Unit tensor

*This page is a part of Introduction to surface theory.
In general,

(1)
\begin{align} \boldsymbol{I}= \boldsymbol{g}_i\otimes\boldsymbol{g}^i, \end{align}

i.e., for example, in 3-dim. case,

(2)
\begin{align} \boldsymbol{I}= \boldsymbol{g}_1\otimes\boldsymbol{g}^1+\boldsymbol{g}_2\otimes\boldsymbol{g}^2+\boldsymbol{g}_3\otimes\boldsymbol{g}^3 \end{align}

is called a unit tensor or a fundamental tensor.
On a surface, when $\boldsymbol{g}_1\ , \ \boldsymbol{g}_2$ are basis adjacent with a curviliniar coordinate system,

(3)
\begin{align} \boldsymbol{I}= \boldsymbol{g}_1\otimes\boldsymbol{g}^1+ \boldsymbol{g}_2\otimes\boldsymbol{g}^2 \end{align}

is also called a unit tensor. Note that, in this case, base vectors are three-dimensional vectors.
Interestingly, one can prove that

(4)
\begin{align} \boldsymbol{I}=\boldsymbol{g}^i\otimes\boldsymbol{g}_i, \end{align}

because the components of them meet. This can be verified as

(5)
\begin{align} I^{\alpha\beta}=\boldsymbol{g}^\alpha\cdot\left(\boldsymbol{g}^i\otimes\boldsymbol{g}_i\right)\cdot\boldsymbol{g}^\beta=\boldsymbol{g}^\alpha\cdot\boldsymbol{g}^\beta \end{align}

and

(6)
\begin{align} I^{\alpha\beta}=\boldsymbol{g}^\alpha\cdot\left(\boldsymbol{g}_i\otimes\boldsymbol{g}^i\right)\cdot\boldsymbol{g}^\beta=\boldsymbol{g}^\alpha\cdot\boldsymbol{g}^\beta. \end{align}

Here, we used a basic tensor calculus, i.e.,

(7)
\begin{align} \boldsymbol{a}\cdot\boldsymbol{b}\otimes\boldsymbol{c}\cdot\boldsymbol{d}=(\boldsymbol{a}\cdot\boldsymbol{b})(\boldsymbol{c}\cdot\boldsymbol{d}). \end{align}

The above two calculations are sufficient to prove that both unit tensors are substantially identical, let us check the remaining two combinations.

(8)
\begin{align} I_{\alpha\beta}=\boldsymbol{g}_\alpha\cdot\left(\boldsymbol{g}^i\otimes\boldsymbol{g}_i\right)\cdot\boldsymbol{g}_\beta=\boldsymbol{g}_\alpha\cdot\boldsymbol{g}_\beta \end{align}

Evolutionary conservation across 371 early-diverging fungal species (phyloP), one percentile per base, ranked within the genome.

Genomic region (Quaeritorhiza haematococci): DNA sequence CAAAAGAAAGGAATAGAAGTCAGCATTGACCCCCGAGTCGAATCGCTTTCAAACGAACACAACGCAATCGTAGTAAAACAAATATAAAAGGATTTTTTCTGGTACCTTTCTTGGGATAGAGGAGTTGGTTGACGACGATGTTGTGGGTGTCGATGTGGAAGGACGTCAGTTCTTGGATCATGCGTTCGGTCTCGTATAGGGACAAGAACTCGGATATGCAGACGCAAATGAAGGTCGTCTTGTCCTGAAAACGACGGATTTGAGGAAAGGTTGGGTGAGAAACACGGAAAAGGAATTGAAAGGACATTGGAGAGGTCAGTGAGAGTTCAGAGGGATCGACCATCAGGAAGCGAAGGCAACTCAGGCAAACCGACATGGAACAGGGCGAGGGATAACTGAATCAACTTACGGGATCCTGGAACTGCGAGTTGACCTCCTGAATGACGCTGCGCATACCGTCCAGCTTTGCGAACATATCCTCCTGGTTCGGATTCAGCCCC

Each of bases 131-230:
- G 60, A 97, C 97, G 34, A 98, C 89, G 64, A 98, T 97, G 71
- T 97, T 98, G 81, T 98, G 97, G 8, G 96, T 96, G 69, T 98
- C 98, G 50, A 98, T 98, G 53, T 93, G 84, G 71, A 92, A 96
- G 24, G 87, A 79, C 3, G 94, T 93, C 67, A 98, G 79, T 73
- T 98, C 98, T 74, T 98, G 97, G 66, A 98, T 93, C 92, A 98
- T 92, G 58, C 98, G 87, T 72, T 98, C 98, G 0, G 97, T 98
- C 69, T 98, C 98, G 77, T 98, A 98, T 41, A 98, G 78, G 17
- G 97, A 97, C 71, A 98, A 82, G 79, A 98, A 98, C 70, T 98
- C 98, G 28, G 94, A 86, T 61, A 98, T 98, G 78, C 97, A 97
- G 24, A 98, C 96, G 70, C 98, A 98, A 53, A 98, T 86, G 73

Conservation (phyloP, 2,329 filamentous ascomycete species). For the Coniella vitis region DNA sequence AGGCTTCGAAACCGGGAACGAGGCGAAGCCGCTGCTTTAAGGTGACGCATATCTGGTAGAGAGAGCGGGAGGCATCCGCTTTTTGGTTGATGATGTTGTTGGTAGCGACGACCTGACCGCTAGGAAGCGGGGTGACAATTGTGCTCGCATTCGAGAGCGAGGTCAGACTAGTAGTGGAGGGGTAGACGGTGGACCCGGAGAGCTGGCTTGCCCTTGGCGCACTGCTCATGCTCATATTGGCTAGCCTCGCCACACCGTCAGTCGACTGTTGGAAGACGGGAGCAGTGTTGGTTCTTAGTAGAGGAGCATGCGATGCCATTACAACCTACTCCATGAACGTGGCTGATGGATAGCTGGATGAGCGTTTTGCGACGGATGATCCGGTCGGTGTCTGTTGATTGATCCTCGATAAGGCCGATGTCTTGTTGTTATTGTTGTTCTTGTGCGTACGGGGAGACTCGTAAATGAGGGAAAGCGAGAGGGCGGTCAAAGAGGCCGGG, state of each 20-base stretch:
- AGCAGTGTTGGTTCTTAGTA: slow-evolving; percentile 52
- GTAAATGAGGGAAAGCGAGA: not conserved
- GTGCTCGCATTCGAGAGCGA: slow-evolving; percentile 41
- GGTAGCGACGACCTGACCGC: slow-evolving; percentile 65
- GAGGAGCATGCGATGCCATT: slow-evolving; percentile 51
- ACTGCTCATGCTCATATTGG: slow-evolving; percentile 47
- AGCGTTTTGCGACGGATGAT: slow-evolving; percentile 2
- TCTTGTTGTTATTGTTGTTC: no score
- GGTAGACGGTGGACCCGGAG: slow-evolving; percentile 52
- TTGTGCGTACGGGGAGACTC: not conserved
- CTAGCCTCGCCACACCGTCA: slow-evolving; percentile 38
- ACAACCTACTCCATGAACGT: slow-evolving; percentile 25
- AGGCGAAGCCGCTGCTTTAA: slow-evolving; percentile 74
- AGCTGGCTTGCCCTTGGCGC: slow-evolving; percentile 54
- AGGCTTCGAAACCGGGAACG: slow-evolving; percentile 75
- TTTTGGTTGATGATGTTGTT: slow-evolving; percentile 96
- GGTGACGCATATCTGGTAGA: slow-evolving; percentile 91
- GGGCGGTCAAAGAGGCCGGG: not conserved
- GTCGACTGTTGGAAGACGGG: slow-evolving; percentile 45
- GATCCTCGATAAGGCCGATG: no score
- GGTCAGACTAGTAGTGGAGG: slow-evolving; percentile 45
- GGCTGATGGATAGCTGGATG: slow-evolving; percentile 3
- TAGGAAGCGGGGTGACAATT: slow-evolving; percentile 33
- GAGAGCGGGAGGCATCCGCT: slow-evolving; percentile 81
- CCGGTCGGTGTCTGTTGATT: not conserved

(9)
\begin{align} I_{\alpha\beta}=\boldsymbol{g}_\alpha\cdot\left(\boldsymbol{g}_i\otimes\boldsymbol{g}^i\right)\cdot\boldsymbol{g}_\beta=\boldsymbol{g}_\alpha\cdot\boldsymbol{g}_\beta. \end{align}

Yes, they meet.
To summarize the above described calculations, a unit tensor has four different types of representations:

(10)
\begin{align} \boldsymbol{I}\equiv \delta_i^{\cdot j}\boldsymbol{g}^i\otimes\boldsymbol{g}_j \end{align}
(11)
\begin{align} \boldsymbol{I}\equiv \delta^i_{\cdot j}\boldsymbol{g}_i\otimes\boldsymbol{g}^j \end{align}
(12)
\begin{align} \boldsymbol{I}\equiv g_{ij}\boldsymbol{g}^i\otimes\boldsymbol{g}^j \end{align}
(13)
\begin{align} \boldsymbol{I}\equiv g^{ij}\boldsymbol{g}_i\otimes\boldsymbol{g}_j. \end{align}

Remind that a rank-2 tensor has four different types of components. Hence, Riemannian metric $g_{ij},\ g^{ij}$
and Kronecker's delta $\delta_i^{\cdot j},\ \delta^i_{\cdot j}$ can be understood as four different types of components of unit tensor.
When two tangent vectors are acting on a unit tensor from both sides, we obtain

(14)
\begin{align} \boldsymbol{a}\cdot\boldsymbol{I}\cdot\boldsymbol{b}=a_ib_jg^{ij}=a^ib^jg_{ij}=a_ib^i=a^ib_i, \end{align}

This is exactly the inner product between the tangent vectors.
Additionally, when $d\boldsymbol{x}=d\theta^i\boldsymbol{g}_i$ is acting on the unit tensor from both sides, we obtain

(15)
\begin{align} d\boldsymbol{x}\cdot\boldsymbol{I}\cdot d\boldsymbol{x}=d\theta^i d\theta^j g_{ij}. \end{align}

This is the first fundamental form.
From above consideration, it is true that

(16)
\begin{align} \boldsymbol{a}\cdot\boldsymbol{I}\cdot\boldsymbol{b}=\left<\boldsymbol{a},\boldsymbol{b}\right>. \end{align}

Hence, in a sense that it give generalized inner product and first fundamental form, it is a natural viewpoint to see that a unit tensor is essentially the Riemannian metric itself.
As the result, we see that, a unit tensor, Riemannian metric, Kronecker's delta symbol are all representing the same substance (i.e., a rank-2 tensor) but are given different representations in different contexts.

page revision: 23, last edited: 08 May 2015 04:54